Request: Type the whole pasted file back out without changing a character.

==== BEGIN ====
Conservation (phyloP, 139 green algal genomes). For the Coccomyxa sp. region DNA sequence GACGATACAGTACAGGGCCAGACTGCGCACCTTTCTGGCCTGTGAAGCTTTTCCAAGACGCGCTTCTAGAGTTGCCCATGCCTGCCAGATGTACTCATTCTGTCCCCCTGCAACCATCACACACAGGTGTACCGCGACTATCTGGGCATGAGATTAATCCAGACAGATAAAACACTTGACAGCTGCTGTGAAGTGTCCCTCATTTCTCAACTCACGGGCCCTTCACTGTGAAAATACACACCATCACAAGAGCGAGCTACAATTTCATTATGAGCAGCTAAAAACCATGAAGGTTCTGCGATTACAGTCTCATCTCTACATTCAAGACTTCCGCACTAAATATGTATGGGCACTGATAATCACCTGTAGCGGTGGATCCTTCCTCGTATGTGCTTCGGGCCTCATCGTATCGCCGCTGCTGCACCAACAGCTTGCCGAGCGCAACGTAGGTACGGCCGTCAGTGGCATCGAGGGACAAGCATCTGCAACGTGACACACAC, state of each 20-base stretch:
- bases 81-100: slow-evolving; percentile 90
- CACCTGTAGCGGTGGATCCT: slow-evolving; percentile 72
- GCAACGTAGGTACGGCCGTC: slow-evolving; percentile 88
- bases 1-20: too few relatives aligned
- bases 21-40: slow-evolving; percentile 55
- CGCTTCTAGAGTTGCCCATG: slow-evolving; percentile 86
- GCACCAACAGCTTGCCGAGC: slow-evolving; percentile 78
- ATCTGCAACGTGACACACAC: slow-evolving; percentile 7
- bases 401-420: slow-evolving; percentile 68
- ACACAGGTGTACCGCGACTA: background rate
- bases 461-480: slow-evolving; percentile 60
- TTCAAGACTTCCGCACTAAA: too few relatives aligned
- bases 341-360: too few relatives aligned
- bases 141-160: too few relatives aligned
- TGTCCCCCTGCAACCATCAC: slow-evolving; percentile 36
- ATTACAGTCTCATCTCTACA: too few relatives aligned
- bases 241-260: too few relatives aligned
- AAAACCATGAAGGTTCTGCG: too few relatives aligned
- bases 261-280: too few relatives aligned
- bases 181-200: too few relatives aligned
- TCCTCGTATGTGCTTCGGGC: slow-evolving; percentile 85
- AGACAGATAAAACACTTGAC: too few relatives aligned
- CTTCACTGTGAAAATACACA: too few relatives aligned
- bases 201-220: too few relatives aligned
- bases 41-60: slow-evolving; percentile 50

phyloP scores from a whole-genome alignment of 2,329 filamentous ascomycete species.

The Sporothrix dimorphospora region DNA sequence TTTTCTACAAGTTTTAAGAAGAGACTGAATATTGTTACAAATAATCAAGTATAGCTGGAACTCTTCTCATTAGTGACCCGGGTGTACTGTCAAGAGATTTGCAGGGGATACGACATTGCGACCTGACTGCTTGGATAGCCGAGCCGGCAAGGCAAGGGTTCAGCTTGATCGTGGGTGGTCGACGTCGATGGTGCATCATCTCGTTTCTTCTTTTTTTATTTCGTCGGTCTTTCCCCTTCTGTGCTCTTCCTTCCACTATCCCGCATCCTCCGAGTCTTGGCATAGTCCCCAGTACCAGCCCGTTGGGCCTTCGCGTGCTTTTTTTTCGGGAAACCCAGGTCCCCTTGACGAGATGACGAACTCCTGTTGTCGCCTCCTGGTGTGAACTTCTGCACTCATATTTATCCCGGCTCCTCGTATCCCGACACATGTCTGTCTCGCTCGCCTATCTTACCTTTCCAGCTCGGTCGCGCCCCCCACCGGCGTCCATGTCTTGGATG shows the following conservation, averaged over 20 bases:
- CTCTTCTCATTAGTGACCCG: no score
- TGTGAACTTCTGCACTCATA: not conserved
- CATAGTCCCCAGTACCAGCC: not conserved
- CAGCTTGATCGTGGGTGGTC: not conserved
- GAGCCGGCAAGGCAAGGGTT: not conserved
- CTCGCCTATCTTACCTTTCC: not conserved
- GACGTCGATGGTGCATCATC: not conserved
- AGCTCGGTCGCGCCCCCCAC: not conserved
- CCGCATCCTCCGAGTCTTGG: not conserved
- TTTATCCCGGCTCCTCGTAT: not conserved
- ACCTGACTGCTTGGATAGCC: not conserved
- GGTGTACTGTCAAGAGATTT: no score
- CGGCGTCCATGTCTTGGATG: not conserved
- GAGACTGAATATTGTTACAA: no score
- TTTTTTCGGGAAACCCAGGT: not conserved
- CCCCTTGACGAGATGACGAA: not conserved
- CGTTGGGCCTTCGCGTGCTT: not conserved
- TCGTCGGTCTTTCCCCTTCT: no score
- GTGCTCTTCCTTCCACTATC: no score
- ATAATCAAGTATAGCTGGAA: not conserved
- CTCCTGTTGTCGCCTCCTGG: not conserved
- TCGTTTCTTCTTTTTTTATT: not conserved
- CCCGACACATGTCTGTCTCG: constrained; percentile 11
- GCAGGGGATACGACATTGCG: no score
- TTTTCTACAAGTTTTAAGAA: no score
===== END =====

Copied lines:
Conservation (phyloP, 139 green algal genomes). For the Coccomyxa sp. region DNA sequence GACGATACAGTACAGGGCCAGACTGCGCACCTTTCTGGCCTGTGAAGCTTTTCCAAGACGCGCTTCTAGAGTTGCCCATGCCTGCCAGATGTACTCATTCTGTCCCCCTGCAACCATCACACACAGGTGTACCGCGACTATCTGGGCATGAGATTAATCCAGACAGATAAAACACTTGACAGCTGCTGTGAAGTGTCCCTCATTTCTCAACTCACGGGCCCTTCACTGTGAAAATACACACCATCACAAGAGCGAGCTACAATTTCATTATGAGCAGCTAAAAACCATGAAGGTTCTGCGATTACAGTCTCATCTCTACATTCAAGACTTCCGCACTAAATATGTATGGGCACTGATAATCACCTGTAGCGGTGGATCCTTCCTCGTATGTGCTTCGGGCCTCATCGTATCGCCGCTGCTGCACCAACAGCTTGCCGAGCGCAACGTAGGTACGGCCGTCAGTGGCATCGAGGGACAAGCATCTGCAACGTGACACACAC, state of each 20-base stretch:
- bases 81-100: slow-evolving; percentile 90
- CACCTGTAGCGGTGGATCCT: slow-evolving; percentile 72
- GCAACGTAGGTACGGCCGTC: slow-evolving; percentile 88
- bases 1-20: too few relatives aligned
- bases 21-40: slow-evolving; percentile 55
- CGCTTCTAGAGTTGCCCATG: slow-evolving; percentile 86
- GCACCAACAGCTTGCCGAGC: slow-evolving; percentile 78
- ATCTGCAACGTGACACACAC: slow-evolving; percentile 7
- bases 401-420: slow-evolving; percentile 68
- ACACAGGTGTACCGCGACTA: background rate
- bases 461-480: slow-evolving; percentile 60
- TTCAAGACTTCCGCACTAAA: too few relatives aligned
- bases 341-360: too few relatives aligned
- bases 141-160: too few relatives aligned
- TGTCCCCCTGCAACCATCAC: slow-evolving; percentile 36
- ATTACAGTCTCATCTCTACA: too few relatives aligned
- bases 241-260: too few relatives aligned
- AAAACCATGAAGGTTCTGCG: too few relatives aligned
- bases 261-280: too few relatives aligned
- bases 181-200: too few relatives aligned
- TCCTCGTATGTGCTTCGGGC: slow-evolving; percentile 85
- AGACAGATAAAACACTTGAC: too few relatives aligned
- CTTCACTGTGAAAATACACA: too few relatives aligned
- bases 201-220: too few relatives aligned
- bases 41-60: slow-evolving; percentile 50

phyloP scores from a whole-genome alignment of 2,329 filamentous ascomycete species.

The Sporothrix dimorphospora region DNA sequence TTTTCTACAAGTTTTAAGAAGAGACTGAATATTGTTACAAATAATCAAGTATAGCTGGAACTCTTCTCATTAGTGACCCGGGTGTACTGTCAAGAGATTTGCAGGGGATACGACATTGCGACCTGACTGCTTGGATAGCCGAGCCGGCAAGGCAAGGGTTCAGCTTGATCGTGGGTGGTCGACGTCGATGGTGCATCATCTCGTTTCTTCTTTTTTTATTTCGTCGGTCTTTCCCCTTCTGTGCTCTTCCTTCCACTATCCCGCATCCTCCGAGTCTTGGCATAGTCCCCAGTACCAGCCCGTTGGGCCTTCGCGTGCTTTTTTTTCGGGAAACCCAGGTCCCCTTGACGAGATGACGAACTCCTGTTGTCGCCTCCTGGTGTGAACTTCTGCACTCATATTTATCCCGGCTCCTCGTATCCCGACACATGTCTGTCTCGCTCGCCTATCTTACCTTTCCAGCTCGGTCGCGCCCCCCACCGGCGTCCATGTCTTGGATG shows the following conservation, averaged over 20 bases:
- CTCTTCTCATTAGTGACCCG: no score
- TGTGAACTTCTGCACTCATA: not conserved
- CATAGTCCCCAGTACCAGCC: not conserved
- CAGCTTGATCGTGGGTGGTC: not conserved
- GAGCCGGCAAGGCAAGGGTT: not conserved
- CTCGCCTATCTTACCTTTCC: not conserved
- GACGTCGATGGTGCATCATC: not conserved
- AGCTCGGTCGCGCCCCCCAC: not conserved
- CCGCATCCTCCGAGTCTTGG: not conserved
- TTTATCCCGGCTCCTCGTAT: not conserved
- ACCTGACTGCTTGGATAGCC: not conserved
- GGTGTACTGTCAAGAGATTT: no score
- CGGCGTCCATGTCTTGGATG: not conserved
- GAGACTGAATATTGTTACAA: no score
- TTTTTTCGGGAAACCCAGGT: not conserved
- CCCCTTGACGAGATGACGAA: not conserved
- CGTTGGGCCTTCGCGTGCTT: not conserved
- TCGTCGGTCTTTCCCCTTCT: no score
- GTGCTCTTCCTTCCACTATC: no score
- ATAATCAAGTATAGCTGGAA: not conserved
- CTCCTGTTGTCGCCTCCTGG: not conserved
- TCGTTTCTTCTTTTTTTATT: not conserved
- CCCGACACATGTCTGTCTCG: constrained; percentile 11
- GCAGGGGATACGACATTGCG: no score
- TTTTCTACAAGTTTTAAGAA: no score